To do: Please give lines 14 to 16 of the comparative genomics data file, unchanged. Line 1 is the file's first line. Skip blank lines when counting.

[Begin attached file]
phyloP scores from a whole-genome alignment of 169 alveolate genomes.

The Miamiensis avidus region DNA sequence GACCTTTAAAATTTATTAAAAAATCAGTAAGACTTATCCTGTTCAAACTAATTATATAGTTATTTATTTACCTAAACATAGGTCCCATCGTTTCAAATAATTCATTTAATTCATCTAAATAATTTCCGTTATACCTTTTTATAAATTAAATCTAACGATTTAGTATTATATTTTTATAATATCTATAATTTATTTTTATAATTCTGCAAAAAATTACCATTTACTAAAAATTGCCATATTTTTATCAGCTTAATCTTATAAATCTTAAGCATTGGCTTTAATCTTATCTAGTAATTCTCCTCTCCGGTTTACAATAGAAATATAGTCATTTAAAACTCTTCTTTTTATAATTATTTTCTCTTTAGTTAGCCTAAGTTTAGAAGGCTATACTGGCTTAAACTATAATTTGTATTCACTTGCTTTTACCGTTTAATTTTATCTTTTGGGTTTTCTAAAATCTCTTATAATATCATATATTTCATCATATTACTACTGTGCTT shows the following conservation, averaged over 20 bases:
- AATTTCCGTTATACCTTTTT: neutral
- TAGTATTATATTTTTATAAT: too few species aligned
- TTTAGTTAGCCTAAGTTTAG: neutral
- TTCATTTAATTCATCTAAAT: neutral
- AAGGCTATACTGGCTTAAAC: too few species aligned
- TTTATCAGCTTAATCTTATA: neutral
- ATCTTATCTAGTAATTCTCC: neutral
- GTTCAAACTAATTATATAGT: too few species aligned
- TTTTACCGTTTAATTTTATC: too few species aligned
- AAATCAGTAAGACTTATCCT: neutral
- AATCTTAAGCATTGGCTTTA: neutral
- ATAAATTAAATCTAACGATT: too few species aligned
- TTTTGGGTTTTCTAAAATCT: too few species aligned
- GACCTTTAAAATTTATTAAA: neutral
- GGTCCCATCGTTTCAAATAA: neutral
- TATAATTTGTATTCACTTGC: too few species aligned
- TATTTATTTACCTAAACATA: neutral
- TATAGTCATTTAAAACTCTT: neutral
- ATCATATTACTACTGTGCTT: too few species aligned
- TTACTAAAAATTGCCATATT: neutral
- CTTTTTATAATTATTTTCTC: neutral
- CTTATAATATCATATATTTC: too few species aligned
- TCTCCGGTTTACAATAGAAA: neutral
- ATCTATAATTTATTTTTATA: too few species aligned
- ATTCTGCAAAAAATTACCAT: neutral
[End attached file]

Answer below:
- ATAAATTAAATCTAACGATT: too few species aligned
- TTTTGGGTTTTCTAAAATCT: too few species aligned
- GACCTTTAAAATTTATTAAA: neutral